Missing Pieces: Wrapping up the week's must-know gaming news
Welcome to Missing Pieces, a wrap-up of the week's interesting gaming news that didn't manage to make it onto the site as a standalone story.
This week we've got a bit of everything, from the winner of this year's Super Bowl-predicting Madden Bowl, to a new Everquest game, to an amazing space battle that caused the equivalent of $300,000-plus in sheer carnage. And did I mention a free Legend of Zelda game? Without further adieu:
Everquest Next Landmark enters closed alpha
But first, this is actually new news. Sony Online Entertainment announced Friday that its upcoming MMO Everquest Next Landmark is officially entering closed alpha.Landmark is a spin-off of the upcoming Everquest Next proper. While Everquest Next will function similar to a traditional RPG, Landmark focuses on a robust Minecraft-esque voxel creation system.
We'll have coverage soon, but for now just know this: I built a sixty-foot-tall Mountain Dew can.
While Landmark will eventually be free to play, you can start playing the closed alpha immediately by buying an Everquest Landmark Founder's Pack with alpha-level access. (Appropriate tiers start at $60.)
Eve Online players light $300,000 on fire in largest virtual space battle ever
Once again, CCP's interactive spreadsheet/incredible space simulator MMO almost tricks me into playing it by sounding just so damn cool.
This week it was a massive battle that, by CCP's count, destroyed over $300,000 worth of virtual goods. Yes, three-hundred thousand real American dollars. Because in-game currency can purchase an Eve subscription, CCP can approximate an exchange rate between its virtual Isk currency and real-world legal tender.
The latest fight occurred because one group of players, Pandemic Legion, forgot to pay upkeep on a star system they owned. Another group, made up of rival groups CFC and Russian, bought the star system out from underneath Pandemic Legion. As you can imagine, Pandemic Legion didn't like that too much and tried to kick CFC back out.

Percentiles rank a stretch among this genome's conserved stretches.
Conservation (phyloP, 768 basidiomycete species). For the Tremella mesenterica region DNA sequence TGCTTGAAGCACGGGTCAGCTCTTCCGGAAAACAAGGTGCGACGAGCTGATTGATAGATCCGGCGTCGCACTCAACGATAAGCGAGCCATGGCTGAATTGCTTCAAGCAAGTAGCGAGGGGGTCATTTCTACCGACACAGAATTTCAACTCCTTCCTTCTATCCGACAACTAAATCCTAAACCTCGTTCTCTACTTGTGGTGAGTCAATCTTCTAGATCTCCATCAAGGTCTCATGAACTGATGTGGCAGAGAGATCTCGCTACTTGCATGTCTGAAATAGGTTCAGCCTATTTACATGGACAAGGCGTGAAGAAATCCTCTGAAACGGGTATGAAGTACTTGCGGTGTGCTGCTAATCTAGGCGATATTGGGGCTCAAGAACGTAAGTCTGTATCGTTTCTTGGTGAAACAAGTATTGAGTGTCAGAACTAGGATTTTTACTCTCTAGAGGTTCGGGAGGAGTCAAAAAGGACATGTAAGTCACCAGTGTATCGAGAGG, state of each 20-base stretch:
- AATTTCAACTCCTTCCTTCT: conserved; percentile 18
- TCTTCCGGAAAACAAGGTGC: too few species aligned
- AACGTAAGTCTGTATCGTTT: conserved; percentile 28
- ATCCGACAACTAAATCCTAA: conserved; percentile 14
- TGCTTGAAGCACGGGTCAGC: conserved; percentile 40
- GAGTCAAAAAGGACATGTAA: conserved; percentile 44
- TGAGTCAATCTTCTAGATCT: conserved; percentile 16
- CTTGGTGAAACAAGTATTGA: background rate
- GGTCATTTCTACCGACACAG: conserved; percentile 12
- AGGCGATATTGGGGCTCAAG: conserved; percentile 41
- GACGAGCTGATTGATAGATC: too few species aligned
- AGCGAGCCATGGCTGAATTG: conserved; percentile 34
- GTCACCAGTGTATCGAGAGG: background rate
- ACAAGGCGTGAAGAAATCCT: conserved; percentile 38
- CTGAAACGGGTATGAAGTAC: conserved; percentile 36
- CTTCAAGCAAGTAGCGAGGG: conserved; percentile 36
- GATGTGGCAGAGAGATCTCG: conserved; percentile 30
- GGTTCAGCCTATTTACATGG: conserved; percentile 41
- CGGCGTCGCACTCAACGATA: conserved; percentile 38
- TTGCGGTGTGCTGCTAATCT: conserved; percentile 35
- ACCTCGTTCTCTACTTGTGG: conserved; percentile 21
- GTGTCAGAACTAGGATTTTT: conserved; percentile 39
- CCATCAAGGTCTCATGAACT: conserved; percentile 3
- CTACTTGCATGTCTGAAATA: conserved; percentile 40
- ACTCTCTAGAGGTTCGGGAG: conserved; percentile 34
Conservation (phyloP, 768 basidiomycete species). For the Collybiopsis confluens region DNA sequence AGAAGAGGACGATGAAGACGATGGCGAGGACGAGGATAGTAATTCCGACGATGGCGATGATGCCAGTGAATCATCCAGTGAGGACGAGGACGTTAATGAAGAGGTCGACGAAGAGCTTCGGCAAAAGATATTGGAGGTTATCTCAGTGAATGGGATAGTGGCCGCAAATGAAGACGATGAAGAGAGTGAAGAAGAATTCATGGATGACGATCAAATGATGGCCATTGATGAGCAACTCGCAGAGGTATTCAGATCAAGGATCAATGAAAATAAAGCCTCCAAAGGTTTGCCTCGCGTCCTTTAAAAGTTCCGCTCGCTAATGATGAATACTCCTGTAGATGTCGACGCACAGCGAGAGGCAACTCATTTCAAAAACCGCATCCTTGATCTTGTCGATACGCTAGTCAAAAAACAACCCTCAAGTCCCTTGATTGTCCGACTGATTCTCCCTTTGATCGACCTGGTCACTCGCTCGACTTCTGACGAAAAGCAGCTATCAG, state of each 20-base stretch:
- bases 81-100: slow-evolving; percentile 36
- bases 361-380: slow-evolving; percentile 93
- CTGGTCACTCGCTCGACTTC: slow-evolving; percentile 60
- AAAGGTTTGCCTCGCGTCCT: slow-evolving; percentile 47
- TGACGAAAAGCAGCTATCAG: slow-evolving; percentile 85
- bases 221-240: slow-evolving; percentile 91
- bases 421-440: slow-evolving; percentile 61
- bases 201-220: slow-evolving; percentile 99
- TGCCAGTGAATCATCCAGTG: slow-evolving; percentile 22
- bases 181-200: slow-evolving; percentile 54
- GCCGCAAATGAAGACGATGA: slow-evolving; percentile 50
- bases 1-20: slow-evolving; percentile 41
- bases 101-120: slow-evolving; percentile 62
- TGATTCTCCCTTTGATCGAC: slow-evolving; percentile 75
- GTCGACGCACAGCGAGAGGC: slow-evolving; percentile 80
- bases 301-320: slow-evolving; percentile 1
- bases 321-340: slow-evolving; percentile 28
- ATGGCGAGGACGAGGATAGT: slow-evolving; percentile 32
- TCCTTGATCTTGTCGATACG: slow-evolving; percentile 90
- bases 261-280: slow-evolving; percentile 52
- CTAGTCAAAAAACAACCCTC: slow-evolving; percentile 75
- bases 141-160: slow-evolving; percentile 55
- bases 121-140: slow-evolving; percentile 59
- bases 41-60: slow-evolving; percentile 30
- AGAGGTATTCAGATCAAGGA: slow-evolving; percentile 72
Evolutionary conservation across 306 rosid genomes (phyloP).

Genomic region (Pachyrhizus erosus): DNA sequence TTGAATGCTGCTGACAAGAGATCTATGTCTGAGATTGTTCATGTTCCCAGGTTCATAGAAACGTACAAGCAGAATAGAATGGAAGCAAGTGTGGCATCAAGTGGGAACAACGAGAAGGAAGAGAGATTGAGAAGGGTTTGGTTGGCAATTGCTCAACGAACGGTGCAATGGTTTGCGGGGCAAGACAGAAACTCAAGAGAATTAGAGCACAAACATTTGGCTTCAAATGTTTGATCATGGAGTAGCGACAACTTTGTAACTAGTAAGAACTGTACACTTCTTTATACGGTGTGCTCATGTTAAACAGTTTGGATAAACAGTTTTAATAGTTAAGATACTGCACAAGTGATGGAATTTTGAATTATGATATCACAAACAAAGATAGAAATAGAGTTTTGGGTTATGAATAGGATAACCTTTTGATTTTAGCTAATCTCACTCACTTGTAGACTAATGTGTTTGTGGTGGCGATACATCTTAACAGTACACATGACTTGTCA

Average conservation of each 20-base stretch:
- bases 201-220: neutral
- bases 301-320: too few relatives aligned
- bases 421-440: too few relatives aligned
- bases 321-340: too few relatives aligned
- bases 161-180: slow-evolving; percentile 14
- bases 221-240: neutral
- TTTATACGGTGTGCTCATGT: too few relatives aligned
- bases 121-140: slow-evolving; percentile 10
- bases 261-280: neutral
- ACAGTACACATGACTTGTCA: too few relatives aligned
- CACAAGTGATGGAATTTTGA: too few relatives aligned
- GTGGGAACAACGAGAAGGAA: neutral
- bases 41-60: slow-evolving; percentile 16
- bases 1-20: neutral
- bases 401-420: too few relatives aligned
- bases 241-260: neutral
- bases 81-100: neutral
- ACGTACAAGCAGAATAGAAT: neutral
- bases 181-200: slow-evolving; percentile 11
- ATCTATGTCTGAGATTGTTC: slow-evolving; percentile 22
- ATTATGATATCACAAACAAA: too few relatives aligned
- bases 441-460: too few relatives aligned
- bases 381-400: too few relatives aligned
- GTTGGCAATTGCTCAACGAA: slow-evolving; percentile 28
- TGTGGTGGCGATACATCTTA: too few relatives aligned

It didn't work. Over 4,000 players took part in the battle, making it the largest in Eve Online history. 75 Titan-class ships (valued at over $3,000 real-world dollars each, and each taking several real-world months to build) were destroyed in total, plus myriad smaller ships. CCP has built an in-game monument, Titanomachy, at the battle site to commemorate the occasion.
Denver wins Madden Bowl 48
EA Sports once again used the latest entry in its Madden franchise to simulate the Super Bowl, and this Sunday we can prepare for a 31-28 Denver Broncos victory over the Seattle Seahawks in overtime. While the whole event seems like just a stunt, it actually has predicted the correct winner in eight of the last ten years. Gamblers, place your bets.
Legend of Zelda: Four Swords goes free for the weekend on 3DS
If you own a Nintendo 3DS, The Legend of Zelda: Four Swords is free to download from now until February 2 (Sunday) at midnight, Pacific Time. It's not the first time Nintendo has offered the game for free, but who cares? It's a great game, and free is free.
White Xbox One inbound?
The rumors of a proper white Xbox One release—originally the white variant was a special employees-only design—came out of games forum Neogaf earlier this week, and The Verge says it independently confirmed the story. Supposedly Microsoft will release the new machine in October.
The same Neogaf post also showed off a Titanfall-branded Xbox One (presumably for release alongside the game in March) and claims a limited-edition 1TB model is coming in November.
Elder Scrolls Online and your money
Bethesda's impending Elder Scrolls Online MMO had some pre-release ups and downs this week.
PlayStation 4 owners will not have to pay for the PlayStation Plus multiplayer service on top of the Elder Scrolls Online subscription in order to play, but for whatever reason Xbox One owners will have to pay for Xbox Live Gold in order to play.
Also, Bethesda is releasing the "Imperial Edition"—basically the collector's edition of the game. The physical version costs $100, while digital costs $80. The physical version is probably the better deal, provided you're into video game statues and the like. However, both versions give players the ability to make an Imperial character, regardless of in-game alliance, and a Mudcrab pet. (There's no word on whether it talks, alas.)
But wait, there's more!
If you've got a bit more time on your hands, be sure to check out our longer-form gaming coverage from the past seven days, including my hands-on impressions of Steam's magical in-home streaming technology, the launch of AMD's PC performance-boosting "Mantle" gaming tech, Microsoft buying the rights to the Gears of War franchise from Epic, Nintendo refusing your dirty cell phone money to focus on, um, healthcare, and an in-depth preview of the insanely hard (and insanely fun) Dark Souls II.